Westfield High School

When the community supported WWS in their endeavor to address growing facility needs throughout the district with approval of a referendum, the largest allocation was put toward expanding the existing high school. Administrators saw this as an opportunity to not only address the needs of growing programs and an aging building, but to transform its education model and align the built environment with their pedagogical vision.

CSO studied existing facility use and programming information to quantify space utilization and projected student and program growth. Using CSO’s data, administrators decided to make the leap to a university model of education, allowing them to increase building efficiency and maximize the use of their budget to benefit as many parts of the building and programs as possible. In addition to this shift in space usage, WHS sought to accommodate growing demand for career ready programs, provide flexible areas for student use, and create spaces where students would want to spend time. All new and renovated spaces were designed to easily adapt to future program needs by minimizing built-in fixtures and maximizing use of mobile and flexible furniture. CSO worked closely with WHS to establish an aesthetic that mirrored the new educational direction with a high-tech, industrial feel while maintaining subtle touches that are distinctly Westfield.

The collaborative process between WHS and CSO and in-depth programming was critical to the success of this project. This approach allowed WHS to accomplish so much more than a traditional approach to projected growth would have allowed. The resultant custom tailored building will better support today’s students and staff in their endeavors and allow WHS to adapt to an unknown future much more readily and rapidly.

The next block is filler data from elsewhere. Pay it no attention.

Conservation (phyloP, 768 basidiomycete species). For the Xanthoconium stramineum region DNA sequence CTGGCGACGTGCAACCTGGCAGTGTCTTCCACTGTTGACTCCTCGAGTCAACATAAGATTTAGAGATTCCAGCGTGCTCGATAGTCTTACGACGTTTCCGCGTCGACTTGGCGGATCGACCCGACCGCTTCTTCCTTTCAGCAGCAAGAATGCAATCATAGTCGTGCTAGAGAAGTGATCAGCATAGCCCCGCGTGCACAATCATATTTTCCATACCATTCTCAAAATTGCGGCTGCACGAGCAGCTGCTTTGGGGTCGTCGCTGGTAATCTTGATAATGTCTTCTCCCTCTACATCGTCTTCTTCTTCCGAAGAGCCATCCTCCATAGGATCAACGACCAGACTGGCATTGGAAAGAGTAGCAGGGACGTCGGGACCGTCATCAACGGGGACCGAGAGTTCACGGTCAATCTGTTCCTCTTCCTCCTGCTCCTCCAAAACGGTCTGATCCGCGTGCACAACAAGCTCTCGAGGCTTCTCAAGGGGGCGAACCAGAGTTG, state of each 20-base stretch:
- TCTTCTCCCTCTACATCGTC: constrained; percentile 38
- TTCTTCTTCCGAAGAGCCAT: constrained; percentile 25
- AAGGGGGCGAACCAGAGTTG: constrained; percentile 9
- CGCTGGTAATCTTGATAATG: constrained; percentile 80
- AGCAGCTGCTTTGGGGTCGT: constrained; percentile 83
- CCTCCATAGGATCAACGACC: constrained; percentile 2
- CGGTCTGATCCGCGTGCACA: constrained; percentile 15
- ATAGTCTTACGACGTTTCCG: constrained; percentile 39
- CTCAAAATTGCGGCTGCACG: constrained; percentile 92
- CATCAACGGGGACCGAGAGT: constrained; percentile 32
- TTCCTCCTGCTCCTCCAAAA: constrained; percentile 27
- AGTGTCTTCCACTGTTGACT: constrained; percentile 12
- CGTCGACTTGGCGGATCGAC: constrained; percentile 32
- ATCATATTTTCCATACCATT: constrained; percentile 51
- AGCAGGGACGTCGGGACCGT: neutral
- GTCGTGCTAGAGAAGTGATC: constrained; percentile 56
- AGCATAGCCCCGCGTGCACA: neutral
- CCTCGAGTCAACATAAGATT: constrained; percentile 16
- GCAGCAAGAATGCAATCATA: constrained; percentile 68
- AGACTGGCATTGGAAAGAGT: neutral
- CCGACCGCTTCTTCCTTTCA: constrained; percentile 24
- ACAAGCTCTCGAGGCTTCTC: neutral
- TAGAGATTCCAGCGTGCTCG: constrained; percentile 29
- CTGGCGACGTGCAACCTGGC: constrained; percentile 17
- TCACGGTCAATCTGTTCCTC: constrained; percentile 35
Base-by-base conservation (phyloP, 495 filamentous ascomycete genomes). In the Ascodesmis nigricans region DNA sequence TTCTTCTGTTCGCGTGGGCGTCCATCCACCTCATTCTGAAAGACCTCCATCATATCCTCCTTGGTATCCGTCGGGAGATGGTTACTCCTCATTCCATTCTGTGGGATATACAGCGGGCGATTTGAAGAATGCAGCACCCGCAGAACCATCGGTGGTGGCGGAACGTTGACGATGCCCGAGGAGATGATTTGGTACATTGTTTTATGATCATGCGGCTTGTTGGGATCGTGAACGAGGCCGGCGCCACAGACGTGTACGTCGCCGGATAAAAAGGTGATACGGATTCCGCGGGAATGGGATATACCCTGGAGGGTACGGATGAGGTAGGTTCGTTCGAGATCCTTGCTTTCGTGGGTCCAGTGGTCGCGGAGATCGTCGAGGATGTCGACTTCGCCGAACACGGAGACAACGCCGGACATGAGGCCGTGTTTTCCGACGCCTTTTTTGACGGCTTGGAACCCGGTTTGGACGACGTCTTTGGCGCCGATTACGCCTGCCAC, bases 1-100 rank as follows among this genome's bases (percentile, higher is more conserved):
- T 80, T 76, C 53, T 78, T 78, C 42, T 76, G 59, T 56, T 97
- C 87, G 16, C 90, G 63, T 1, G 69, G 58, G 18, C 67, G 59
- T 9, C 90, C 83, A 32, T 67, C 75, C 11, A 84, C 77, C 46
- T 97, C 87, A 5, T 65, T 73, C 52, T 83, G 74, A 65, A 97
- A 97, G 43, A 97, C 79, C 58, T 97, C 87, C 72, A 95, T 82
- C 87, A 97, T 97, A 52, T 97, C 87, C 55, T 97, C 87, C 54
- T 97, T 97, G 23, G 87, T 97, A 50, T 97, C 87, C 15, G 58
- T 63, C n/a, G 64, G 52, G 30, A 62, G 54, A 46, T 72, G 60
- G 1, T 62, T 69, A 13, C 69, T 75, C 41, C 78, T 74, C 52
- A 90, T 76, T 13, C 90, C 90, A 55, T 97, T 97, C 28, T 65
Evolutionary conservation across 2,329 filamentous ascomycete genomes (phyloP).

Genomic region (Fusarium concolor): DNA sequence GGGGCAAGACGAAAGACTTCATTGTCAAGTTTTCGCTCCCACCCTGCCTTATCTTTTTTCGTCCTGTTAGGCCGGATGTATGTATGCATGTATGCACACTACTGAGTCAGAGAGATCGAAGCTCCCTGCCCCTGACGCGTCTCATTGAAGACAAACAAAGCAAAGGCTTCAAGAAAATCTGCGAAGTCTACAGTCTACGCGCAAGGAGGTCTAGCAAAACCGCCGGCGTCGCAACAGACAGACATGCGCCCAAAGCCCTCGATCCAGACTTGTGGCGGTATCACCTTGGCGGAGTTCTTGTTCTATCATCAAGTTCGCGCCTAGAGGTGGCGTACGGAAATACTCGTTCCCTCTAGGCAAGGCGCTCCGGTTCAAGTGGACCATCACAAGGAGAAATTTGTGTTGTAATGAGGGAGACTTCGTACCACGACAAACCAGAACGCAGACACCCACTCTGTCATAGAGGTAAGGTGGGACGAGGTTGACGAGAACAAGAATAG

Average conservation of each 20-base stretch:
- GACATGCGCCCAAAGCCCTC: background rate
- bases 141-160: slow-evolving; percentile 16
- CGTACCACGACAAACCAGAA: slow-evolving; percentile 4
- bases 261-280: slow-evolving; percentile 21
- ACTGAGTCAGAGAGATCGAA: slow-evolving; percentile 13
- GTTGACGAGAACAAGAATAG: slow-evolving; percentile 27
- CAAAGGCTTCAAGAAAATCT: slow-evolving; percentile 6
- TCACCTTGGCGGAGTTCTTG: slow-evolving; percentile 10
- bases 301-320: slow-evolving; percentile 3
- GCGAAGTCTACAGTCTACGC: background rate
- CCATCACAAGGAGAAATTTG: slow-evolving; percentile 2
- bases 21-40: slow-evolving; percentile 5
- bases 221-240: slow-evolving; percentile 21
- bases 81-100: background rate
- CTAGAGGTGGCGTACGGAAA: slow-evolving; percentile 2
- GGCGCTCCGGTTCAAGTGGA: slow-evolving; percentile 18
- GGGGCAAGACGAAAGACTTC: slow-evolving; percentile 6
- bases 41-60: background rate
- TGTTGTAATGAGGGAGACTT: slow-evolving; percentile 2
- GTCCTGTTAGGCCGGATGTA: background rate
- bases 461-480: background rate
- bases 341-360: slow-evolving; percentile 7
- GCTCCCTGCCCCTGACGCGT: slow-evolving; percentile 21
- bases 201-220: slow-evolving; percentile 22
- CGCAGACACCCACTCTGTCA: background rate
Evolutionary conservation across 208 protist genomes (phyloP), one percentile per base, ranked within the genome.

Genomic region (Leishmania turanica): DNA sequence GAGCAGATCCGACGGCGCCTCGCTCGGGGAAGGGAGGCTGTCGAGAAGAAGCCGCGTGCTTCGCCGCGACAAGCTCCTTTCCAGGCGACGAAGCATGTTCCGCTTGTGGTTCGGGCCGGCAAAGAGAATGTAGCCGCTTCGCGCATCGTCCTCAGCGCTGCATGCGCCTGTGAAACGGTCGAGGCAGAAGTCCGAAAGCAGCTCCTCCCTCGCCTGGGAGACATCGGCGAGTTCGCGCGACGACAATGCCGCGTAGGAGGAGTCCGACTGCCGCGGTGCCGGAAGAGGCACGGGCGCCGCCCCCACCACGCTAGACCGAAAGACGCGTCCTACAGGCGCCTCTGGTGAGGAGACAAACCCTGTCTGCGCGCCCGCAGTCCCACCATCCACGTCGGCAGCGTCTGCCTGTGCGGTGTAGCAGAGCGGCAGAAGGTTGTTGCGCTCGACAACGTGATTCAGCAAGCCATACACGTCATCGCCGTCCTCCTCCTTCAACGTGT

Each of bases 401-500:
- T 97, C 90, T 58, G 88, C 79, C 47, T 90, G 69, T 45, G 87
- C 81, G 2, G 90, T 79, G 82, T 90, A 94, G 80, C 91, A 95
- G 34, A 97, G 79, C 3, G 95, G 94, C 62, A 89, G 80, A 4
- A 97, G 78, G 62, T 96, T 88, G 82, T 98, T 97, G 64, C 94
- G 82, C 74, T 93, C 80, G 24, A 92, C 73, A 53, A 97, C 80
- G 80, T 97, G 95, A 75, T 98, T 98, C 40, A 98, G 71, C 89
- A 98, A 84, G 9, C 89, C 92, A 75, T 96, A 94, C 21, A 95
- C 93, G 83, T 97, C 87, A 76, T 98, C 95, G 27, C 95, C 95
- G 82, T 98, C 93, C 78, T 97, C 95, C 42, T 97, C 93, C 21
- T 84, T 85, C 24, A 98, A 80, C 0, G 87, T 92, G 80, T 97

Brownsburg High School Renovation and Addition

Following a series of community engagement sessions in 2016, the Brownsburg Board of School Trustees decided that in order to address enrollment growth in grades 9-12 and failing infrastructure at Brownsburg High School, it was necessary to expand and renovate the school.

New academic, administrative, athletic, foodservice, and building support spaces will increase the capacity of the high school to 3,000 students and allow for future growth of an additional 1,000 students. Major demolition of a significant portion of the existing building provided the opportunity to add 23% more classroom space, expand auditorium seating to accommodate approximately 995 people, and improve overall corridor circulation. The demolished area was rebuilt taking a portion of the building from a single story to two stories housing classrooms and taller spaces such as the cafeteria and Large Group Instruction rooms.

An existing auditorium was transformed into a true performing arts theater. The new theater design involved expanding the auditorium with new sloped and stadium seating, a new orchestra pit, front of stage area, overhead catwalks, and new lighting and sound systems.

The school has been operational throughout the entire construction process, which has occurred in phases to lessen the impact on students.

Center Grove High School

The Center Grove Community School Corporation engaged CSO to undertake a 220,000 square foot renovation project at Center Grove High School. In addition to updating aging classrooms, the school corporation called on CSO to transform their traditional library into a vital, technology-rich student center which also houses the offices of their new global studies program.

CSO’s design includes informal student learning areas throughout the building that provide students with multiple venues and opportunities for collaboration. The new design included the creation of a student commons through the center of the building that will help improve traffic flow on the main floor of the facility as well as providing small collaboration areas, project rooms, a large presentation space, computer labs, and a student coffee bar.